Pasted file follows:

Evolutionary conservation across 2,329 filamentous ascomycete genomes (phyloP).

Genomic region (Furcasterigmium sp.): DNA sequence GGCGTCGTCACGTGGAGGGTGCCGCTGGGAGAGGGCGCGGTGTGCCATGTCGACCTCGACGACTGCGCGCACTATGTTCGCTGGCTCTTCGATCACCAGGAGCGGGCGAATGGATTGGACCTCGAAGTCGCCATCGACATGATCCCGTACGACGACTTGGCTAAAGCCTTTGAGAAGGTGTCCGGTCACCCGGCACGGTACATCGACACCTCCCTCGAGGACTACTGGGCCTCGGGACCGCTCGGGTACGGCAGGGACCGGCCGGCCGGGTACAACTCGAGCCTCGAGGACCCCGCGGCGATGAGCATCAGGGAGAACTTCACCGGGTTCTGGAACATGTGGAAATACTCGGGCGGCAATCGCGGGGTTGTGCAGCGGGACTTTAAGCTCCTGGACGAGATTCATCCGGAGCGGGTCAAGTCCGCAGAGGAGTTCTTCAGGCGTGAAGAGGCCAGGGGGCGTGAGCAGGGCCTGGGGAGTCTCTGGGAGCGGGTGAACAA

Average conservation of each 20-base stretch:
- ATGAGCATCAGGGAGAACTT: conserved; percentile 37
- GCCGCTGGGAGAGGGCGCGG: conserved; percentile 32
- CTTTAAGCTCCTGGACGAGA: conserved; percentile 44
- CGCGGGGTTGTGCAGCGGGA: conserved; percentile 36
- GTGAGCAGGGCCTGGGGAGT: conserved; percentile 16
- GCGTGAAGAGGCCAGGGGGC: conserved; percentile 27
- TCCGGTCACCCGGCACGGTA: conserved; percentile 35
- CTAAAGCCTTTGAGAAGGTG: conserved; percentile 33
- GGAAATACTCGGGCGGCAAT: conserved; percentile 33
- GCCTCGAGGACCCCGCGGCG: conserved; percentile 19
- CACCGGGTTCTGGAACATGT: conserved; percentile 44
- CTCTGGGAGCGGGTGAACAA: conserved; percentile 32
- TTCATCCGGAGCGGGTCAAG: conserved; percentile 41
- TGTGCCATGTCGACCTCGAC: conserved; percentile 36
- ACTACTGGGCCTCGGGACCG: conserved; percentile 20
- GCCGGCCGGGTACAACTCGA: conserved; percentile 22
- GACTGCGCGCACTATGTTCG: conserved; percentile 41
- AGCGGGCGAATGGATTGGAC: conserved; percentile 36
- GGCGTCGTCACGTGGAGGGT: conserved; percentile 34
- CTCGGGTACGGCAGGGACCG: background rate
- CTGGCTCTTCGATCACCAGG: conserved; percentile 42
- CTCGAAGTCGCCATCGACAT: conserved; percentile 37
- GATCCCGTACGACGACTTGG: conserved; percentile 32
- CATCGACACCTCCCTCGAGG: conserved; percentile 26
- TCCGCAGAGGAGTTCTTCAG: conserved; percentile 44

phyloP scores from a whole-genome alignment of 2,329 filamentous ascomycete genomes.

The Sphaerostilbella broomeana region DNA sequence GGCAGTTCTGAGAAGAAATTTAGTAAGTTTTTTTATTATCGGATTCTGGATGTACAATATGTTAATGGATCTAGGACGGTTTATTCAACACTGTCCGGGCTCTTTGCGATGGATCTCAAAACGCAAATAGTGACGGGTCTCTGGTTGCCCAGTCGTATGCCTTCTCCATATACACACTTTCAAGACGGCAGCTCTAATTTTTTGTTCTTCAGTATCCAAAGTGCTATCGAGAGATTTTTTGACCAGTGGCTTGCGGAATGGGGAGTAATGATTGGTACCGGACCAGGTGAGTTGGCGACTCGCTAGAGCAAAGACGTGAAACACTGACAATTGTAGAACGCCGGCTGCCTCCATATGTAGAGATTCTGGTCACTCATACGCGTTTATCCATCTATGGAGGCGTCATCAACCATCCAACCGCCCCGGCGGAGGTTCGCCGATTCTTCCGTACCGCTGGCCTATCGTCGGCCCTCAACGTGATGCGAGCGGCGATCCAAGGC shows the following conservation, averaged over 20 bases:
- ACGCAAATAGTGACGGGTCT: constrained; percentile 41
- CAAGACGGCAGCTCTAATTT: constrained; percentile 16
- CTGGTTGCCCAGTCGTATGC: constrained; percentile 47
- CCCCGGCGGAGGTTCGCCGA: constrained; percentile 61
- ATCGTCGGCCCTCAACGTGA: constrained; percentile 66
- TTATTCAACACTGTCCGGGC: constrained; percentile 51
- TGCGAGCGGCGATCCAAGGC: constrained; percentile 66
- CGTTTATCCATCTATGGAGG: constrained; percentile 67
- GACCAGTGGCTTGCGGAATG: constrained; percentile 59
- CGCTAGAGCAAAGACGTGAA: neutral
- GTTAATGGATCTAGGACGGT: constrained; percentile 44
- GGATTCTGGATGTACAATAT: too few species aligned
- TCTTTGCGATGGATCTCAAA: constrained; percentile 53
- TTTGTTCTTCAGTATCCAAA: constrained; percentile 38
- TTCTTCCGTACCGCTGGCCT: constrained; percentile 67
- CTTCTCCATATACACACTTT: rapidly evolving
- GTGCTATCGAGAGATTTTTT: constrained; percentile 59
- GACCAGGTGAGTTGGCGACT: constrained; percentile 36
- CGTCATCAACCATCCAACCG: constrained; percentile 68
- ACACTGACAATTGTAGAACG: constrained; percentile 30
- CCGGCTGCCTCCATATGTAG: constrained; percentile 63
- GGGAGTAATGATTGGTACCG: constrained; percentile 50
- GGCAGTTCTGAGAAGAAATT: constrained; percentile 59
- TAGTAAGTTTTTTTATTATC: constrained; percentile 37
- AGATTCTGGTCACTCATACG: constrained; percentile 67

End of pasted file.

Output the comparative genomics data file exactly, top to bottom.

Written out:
Evolutionary conservation across 2,329 filamentous ascomycete genomes (phyloP).

Genomic region (Furcasterigmium sp.): DNA sequence GGCGTCGTCACGTGGAGGGTGCCGCTGGGAGAGGGCGCGGTGTGCCATGTCGACCTCGACGACTGCGCGCACTATGTTCGCTGGCTCTTCGATCACCAGGAGCGGGCGAATGGATTGGACCTCGAAGTCGCCATCGACATGATCCCGTACGACGACTTGGCTAAAGCCTTTGAGAAGGTGTCCGGTCACCCGGCACGGTACATCGACACCTCCCTCGAGGACTACTGGGCCTCGGGACCGCTCGGGTACGGCAGGGACCGGCCGGCCGGGTACAACTCGAGCCTCGAGGACCCCGCGGCGATGAGCATCAGGGAGAACTTCACCGGGTTCTGGAACATGTGGAAATACTCGGGCGGCAATCGCGGGGTTGTGCAGCGGGACTTTAAGCTCCTGGACGAGATTCATCCGGAGCGGGTCAAGTCCGCAGAGGAGTTCTTCAGGCGTGAAGAGGCCAGGGGGCGTGAGCAGGGCCTGGGGAGTCTCTGGGAGCGGGTGAACAA

Average conservation of each 20-base stretch:
- ATGAGCATCAGGGAGAACTT: conserved; percentile 37
- GCCGCTGGGAGAGGGCGCGG: conserved; percentile 32
- CTTTAAGCTCCTGGACGAGA: conserved; percentile 44
- CGCGGGGTTGTGCAGCGGGA: conserved; percentile 36
- GTGAGCAGGGCCTGGGGAGT: conserved; percentile 16
- GCGTGAAGAGGCCAGGGGGC: conserved; percentile 27
- TCCGGTCACCCGGCACGGTA: conserved; percentile 35
- CTAAAGCCTTTGAGAAGGTG: conserved; percentile 33
- GGAAATACTCGGGCGGCAAT: conserved; percentile 33
- GCCTCGAGGACCCCGCGGCG: conserved; percentile 19
- CACCGGGTTCTGGAACATGT: conserved; percentile 44
- CTCTGGGAGCGGGTGAACAA: conserved; percentile 32
- TTCATCCGGAGCGGGTCAAG: conserved; percentile 41
- TGTGCCATGTCGACCTCGAC: conserved; percentile 36
- ACTACTGGGCCTCGGGACCG: conserved; percentile 20
- GCCGGCCGGGTACAACTCGA: conserved; percentile 22
- GACTGCGCGCACTATGTTCG: conserved; percentile 41
- AGCGGGCGAATGGATTGGAC: conserved; percentile 36
- GGCGTCGTCACGTGGAGGGT: conserved; percentile 34
- CTCGGGTACGGCAGGGACCG: background rate
- CTGGCTCTTCGATCACCAGG: conserved; percentile 42
- CTCGAAGTCGCCATCGACAT: conserved; percentile 37
- GATCCCGTACGACGACTTGG: conserved; percentile 32
- CATCGACACCTCCCTCGAGG: conserved; percentile 26
- TCCGCAGAGGAGTTCTTCAG: conserved; percentile 44

phyloP scores from a whole-genome alignment of 2,329 filamentous ascomycete genomes.

The Sphaerostilbella broomeana region DNA sequence GGCAGTTCTGAGAAGAAATTTAGTAAGTTTTTTTATTATCGGATTCTGGATGTACAATATGTTAATGGATCTAGGACGGTTTATTCAACACTGTCCGGGCTCTTTGCGATGGATCTCAAAACGCAAATAGTGACGGGTCTCTGGTTGCCCAGTCGTATGCCTTCTCCATATACACACTTTCAAGACGGCAGCTCTAATTTTTTGTTCTTCAGTATCCAAAGTGCTATCGAGAGATTTTTTGACCAGTGGCTTGCGGAATGGGGAGTAATGATTGGTACCGGACCAGGTGAGTTGGCGACTCGCTAGAGCAAAGACGTGAAACACTGACAATTGTAGAACGCCGGCTGCCTCCATATGTAGAGATTCTGGTCACTCATACGCGTTTATCCATCTATGGAGGCGTCATCAACCATCCAACCGCCCCGGCGGAGGTTCGCCGATTCTTCCGTACCGCTGGCCTATCGTCGGCCCTCAACGTGATGCGAGCGGCGATCCAAGGC shows the following conservation, averaged over 20 bases:
- ACGCAAATAGTGACGGGTCT: constrained; percentile 41
- CAAGACGGCAGCTCTAATTT: constrained; percentile 16
- CTGGTTGCCCAGTCGTATGC: constrained; percentile 47
- CCCCGGCGGAGGTTCGCCGA: constrained; percentile 61
- ATCGTCGGCCCTCAACGTGA: constrained; percentile 66
- TTATTCAACACTGTCCGGGC: constrained; percentile 51
- TGCGAGCGGCGATCCAAGGC: constrained; percentile 66
- CGTTTATCCATCTATGGAGG: constrained; percentile 67
- GACCAGTGGCTTGCGGAATG: constrained; percentile 59
- CGCTAGAGCAAAGACGTGAA: neutral
- GTTAATGGATCTAGGACGGT: constrained; percentile 44
- GGATTCTGGATGTACAATAT: too few species aligned
- TCTTTGCGATGGATCTCAAA: constrained; percentile 53
- TTTGTTCTTCAGTATCCAAA: constrained; percentile 38
- TTCTTCCGTACCGCTGGCCT: constrained; percentile 67
- CTTCTCCATATACACACTTT: rapidly evolving
- GTGCTATCGAGAGATTTTTT: constrained; percentile 59
- GACCAGGTGAGTTGGCGACT: constrained; percentile 36
- CGTCATCAACCATCCAACCG: constrained; percentile 68
- ACACTGACAATTGTAGAACG: constrained; percentile 30
- CCGGCTGCCTCCATATGTAG: constrained; percentile 63
- GGGAGTAATGATTGGTACCG: constrained; percentile 50
- GGCAGTTCTGAGAAGAAATT: constrained; percentile 59
- TAGTAAGTTTTTTTATTATC: constrained; percentile 37
- AGATTCTGGTCACTCATACG: constrained; percentile 67